Having briefly described one embodiment of the network environment in which an example embodiment may operate, FIGS. 10 and 11 show an example of a computer system 200 illustrating an exemplary client 150 or server 100 computer system in which the features of an example embodiment may be implemented. Computer system 200 is comprised of a bus or other communications means 214 and 216 for communicating information, and a processing means such as processor 220 coupled with bus 214 for processing information. Computer system 200 further comprises a random access memory (RAM) or other dynamic storage device 222 (commonly referred to as main memory), coupled to bus 214 for storing information and instructions to be executed by processor 220. Main memory 222 also may be used for storing temporary variables or other intermediate information during execution of instructions by processor 220. Computer system 200 also comprises a read only memory (ROM) and/or other static storage device 224 coupled to bus 214 for storing static information and instructions for processor 220.

An optional data storage device 228 such as a magnetic disk or optical disk and its corresponding drive may also be coupled to computer system 200 for storing information and instructions. Computer system 200 can also be coupled via bus 216 to a display device 204, such as a cathode ray tube (CRT) or a liquid crystal display (LCD), for displaying information to a computer user. For example, image, textual, video, or graphical depictions of information may be presented to the user on display device 204. Typically, an alphanumeric input device 208, including alphanumeric and other keys is coupled to bus 216 for communicating information and/or command selections to processor 220. Another type of user input device is cursor control device 206, such as a conventional mouse, trackball, or other type of cursor direction keys for communicating direction information and command selection to processor 220 and for controlling cursor movement on display 204.

Alternatively, the client 150 can be implemented as a network computer or thin client device. Client 150 may also be a laptop or palm-top computing device, such as the Palm Pilot™. Client 150 could also be implemented in a robust cellular telephone, where such devices are currently being used with Internet micro-browsers. Such a network computer or thin client device does not necessarily include all of the devices and features of the above-described exemplary computer system; however, the functionality of an example embodiment or a subset thereof may nevertheless be implemented with such devices.

A communication device 226 is also coupled to bus 216 for accessing remote computers or servers, such as web server 100, or other servers via the Internet, for example. The communication device 226 may include a modem, a network interface card, or other well-known interface devices, such as those used for interfacing with Ethernet, Token-ring, or other types of networks. In any event, in this manner, the computer system 200 may be coupled to a number of servers 100 via a conventional network infrastructure such as the infrastructure illustrated in FIG. 9 and described above.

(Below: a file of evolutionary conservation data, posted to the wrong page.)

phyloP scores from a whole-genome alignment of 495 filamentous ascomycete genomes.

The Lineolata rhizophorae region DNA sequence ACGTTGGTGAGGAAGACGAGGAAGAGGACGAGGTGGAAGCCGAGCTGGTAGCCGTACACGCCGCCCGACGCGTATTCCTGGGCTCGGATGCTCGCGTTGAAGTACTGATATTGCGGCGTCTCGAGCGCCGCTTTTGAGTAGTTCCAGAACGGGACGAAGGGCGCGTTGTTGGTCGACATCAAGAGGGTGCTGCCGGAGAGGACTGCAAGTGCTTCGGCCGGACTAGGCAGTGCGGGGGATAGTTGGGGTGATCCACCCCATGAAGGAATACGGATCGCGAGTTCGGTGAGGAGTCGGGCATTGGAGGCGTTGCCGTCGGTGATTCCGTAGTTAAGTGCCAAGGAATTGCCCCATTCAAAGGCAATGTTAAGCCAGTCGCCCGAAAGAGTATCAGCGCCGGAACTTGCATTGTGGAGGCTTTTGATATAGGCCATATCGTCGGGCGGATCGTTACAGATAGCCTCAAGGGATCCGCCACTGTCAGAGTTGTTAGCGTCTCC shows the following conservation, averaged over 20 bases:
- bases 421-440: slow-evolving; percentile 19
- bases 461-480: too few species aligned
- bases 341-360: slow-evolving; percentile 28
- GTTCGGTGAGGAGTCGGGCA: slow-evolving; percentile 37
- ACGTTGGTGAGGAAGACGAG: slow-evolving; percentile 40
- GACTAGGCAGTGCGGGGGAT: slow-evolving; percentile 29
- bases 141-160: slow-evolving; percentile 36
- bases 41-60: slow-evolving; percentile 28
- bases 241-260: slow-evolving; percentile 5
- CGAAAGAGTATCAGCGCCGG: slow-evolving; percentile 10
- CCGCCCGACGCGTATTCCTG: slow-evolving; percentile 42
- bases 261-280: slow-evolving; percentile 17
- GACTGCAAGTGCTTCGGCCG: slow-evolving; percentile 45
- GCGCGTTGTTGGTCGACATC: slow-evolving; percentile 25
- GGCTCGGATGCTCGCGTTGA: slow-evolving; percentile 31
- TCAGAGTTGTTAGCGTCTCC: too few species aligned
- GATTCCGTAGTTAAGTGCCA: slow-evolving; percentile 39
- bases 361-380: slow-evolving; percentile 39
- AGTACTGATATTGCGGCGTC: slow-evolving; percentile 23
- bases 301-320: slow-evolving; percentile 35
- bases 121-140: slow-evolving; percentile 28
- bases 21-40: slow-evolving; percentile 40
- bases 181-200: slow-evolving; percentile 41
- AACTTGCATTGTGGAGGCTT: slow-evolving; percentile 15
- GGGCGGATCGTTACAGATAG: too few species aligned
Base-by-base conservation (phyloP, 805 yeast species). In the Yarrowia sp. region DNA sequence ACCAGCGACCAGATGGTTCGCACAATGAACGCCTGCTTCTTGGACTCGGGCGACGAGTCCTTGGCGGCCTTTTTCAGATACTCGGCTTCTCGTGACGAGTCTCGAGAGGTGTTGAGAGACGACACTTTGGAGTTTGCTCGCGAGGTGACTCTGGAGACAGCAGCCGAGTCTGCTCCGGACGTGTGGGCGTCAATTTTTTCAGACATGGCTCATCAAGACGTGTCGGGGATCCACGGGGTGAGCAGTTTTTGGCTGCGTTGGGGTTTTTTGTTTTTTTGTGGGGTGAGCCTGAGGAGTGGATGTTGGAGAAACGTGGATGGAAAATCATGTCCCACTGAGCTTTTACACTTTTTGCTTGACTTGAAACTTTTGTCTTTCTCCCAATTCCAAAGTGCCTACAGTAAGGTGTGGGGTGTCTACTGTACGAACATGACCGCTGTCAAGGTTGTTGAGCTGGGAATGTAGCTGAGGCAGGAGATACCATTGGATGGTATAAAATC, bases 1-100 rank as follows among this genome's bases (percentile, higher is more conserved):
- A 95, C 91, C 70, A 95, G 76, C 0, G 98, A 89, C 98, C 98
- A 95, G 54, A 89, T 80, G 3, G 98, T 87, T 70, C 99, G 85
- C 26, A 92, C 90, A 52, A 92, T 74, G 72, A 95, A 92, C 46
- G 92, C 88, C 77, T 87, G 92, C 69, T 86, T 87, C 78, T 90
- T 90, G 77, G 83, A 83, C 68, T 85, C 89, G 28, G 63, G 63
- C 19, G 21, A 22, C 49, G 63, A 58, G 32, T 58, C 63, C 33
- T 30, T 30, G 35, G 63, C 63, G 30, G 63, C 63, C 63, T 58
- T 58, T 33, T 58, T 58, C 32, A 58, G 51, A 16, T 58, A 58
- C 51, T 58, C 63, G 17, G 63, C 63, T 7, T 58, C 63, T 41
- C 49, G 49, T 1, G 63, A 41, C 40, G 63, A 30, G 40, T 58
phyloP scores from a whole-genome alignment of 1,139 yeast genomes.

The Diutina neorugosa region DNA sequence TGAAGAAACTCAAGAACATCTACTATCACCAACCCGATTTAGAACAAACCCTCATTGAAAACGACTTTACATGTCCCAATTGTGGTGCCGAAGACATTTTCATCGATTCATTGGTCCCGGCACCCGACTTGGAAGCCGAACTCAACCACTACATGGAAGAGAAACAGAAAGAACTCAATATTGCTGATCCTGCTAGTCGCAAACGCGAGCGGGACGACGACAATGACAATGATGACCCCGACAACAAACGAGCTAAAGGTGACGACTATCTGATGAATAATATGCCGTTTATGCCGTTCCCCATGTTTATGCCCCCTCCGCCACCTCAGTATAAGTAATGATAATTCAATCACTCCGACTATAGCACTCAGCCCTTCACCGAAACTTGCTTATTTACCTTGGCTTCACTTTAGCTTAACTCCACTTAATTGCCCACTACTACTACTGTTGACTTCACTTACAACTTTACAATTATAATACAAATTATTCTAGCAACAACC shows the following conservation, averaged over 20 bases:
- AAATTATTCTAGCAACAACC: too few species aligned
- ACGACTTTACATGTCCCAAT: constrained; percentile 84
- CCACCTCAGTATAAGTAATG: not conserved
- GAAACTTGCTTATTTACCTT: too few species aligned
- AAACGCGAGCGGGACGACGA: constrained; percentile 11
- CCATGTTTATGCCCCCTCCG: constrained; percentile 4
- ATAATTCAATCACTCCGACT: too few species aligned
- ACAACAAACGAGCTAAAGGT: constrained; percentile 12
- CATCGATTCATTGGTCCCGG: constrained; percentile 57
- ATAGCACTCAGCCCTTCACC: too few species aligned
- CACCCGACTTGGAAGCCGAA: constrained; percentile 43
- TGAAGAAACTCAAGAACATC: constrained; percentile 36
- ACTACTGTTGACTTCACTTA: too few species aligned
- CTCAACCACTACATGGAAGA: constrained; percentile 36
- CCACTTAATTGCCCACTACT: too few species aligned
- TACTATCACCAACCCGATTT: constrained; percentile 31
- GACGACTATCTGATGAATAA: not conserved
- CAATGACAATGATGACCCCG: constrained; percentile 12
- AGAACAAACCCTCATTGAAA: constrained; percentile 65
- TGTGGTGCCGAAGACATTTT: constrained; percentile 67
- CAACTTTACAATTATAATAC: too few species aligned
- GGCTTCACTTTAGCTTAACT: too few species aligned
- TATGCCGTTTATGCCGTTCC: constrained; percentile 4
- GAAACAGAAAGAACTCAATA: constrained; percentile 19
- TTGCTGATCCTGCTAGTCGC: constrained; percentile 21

The system of an example embodiment includes software, information processing hardware, and various processing steps, which will be described below. The features and process steps of example embodiments may be embodied in articles of manufacture as machine or computer executable instructions. The instructions can be used to cause a general purpose or special purpose processor, which is programmed with the instructions to perform the steps of an example embodiment. Alternatively, the features or steps may be performed by specific hardware components that contain hard-wired logic for performing the steps, or by any combination of programmed computer components and custom hardware components. While embodiments are described with reference to the Internet, the method and apparatus described herein is equally applicable to other network infrastructures or other data communications systems.

Various embodiments are described herein. In particular, the use of embodiments with various types and formats of user interface presentations and/or application programming interfaces may be described. It will be apparent to those of ordinary skill in the art that alternative embodiments of the implementations described herein can be employed and still fall within the scope of the claimed invention. In the detail herein, various embodiments are described as implemented in computer-implemented processing logic denoted sometimes herein as the “Software”. As described above, however, the claimed invention is not limited to a purely software implementation.

Thus, a computer-implemented method and system for correlating advertisement click events with purchase events are disclosed. While the present invention has been described in terms of several example embodiments, those of ordinary skill in the art will recognize that the present invention is not limited to the embodiments described, but can be practiced with modification and alteration within the spirit and scope of the appended claims. The description herein is thus to be regarded as illustrative instead of limiting.